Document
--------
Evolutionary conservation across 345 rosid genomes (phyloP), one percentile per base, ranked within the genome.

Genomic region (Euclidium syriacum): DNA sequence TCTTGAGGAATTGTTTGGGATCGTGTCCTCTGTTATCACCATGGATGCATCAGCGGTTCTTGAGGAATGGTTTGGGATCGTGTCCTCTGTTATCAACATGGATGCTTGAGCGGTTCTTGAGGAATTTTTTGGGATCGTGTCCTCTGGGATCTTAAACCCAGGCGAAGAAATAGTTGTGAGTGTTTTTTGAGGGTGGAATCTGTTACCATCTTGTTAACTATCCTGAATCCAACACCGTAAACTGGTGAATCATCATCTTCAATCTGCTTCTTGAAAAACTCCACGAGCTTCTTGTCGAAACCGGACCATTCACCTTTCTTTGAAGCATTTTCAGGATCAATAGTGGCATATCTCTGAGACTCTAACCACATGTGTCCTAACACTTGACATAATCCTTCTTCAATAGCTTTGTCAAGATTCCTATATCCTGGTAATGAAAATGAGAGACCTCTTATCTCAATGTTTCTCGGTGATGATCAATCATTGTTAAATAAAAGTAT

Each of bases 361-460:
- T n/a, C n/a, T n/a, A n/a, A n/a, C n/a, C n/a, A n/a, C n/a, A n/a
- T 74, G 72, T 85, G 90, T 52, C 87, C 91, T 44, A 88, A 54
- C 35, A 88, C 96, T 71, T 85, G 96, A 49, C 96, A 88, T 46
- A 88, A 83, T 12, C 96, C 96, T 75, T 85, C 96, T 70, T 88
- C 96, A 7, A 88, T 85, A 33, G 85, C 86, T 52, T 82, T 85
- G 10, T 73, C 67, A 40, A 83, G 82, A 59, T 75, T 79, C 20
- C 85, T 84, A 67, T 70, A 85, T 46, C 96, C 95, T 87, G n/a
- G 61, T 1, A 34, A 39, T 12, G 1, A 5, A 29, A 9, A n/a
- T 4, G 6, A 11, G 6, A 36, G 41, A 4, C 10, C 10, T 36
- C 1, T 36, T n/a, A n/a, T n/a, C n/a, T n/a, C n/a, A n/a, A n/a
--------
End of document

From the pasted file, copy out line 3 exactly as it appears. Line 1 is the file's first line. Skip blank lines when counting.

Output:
Each of bases 361-460: